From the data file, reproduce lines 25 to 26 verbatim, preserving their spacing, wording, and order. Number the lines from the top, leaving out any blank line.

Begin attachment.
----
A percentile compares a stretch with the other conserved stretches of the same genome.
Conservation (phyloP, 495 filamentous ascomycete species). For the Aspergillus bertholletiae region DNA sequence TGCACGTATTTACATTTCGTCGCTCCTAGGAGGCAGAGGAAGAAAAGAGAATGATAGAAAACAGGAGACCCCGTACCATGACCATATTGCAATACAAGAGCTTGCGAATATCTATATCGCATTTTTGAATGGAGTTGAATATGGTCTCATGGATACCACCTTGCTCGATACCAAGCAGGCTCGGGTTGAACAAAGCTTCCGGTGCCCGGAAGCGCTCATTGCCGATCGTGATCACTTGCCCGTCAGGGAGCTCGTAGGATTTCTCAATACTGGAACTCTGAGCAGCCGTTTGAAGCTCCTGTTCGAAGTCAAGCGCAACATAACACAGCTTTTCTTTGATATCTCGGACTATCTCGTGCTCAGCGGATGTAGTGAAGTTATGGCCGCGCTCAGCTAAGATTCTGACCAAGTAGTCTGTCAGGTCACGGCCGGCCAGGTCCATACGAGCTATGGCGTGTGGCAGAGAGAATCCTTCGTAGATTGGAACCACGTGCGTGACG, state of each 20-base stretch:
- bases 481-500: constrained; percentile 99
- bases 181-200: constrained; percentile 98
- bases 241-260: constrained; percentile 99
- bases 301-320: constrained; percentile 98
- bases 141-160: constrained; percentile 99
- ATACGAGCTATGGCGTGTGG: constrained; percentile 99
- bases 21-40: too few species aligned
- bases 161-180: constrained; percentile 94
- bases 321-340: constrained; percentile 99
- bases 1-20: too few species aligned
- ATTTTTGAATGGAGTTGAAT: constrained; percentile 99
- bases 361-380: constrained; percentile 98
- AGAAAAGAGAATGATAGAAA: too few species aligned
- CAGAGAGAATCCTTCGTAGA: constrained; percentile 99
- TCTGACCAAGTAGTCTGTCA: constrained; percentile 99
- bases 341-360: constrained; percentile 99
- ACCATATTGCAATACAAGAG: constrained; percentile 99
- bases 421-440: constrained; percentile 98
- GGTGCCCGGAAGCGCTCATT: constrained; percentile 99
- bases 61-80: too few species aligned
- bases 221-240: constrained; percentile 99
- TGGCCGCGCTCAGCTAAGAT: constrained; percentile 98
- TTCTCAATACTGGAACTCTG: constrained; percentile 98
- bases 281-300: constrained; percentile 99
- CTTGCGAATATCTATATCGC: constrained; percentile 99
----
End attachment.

- TTCTCAATACTGGAACTCTG: constrained; percentile 98
- bases 281-300: constrained; percentile 99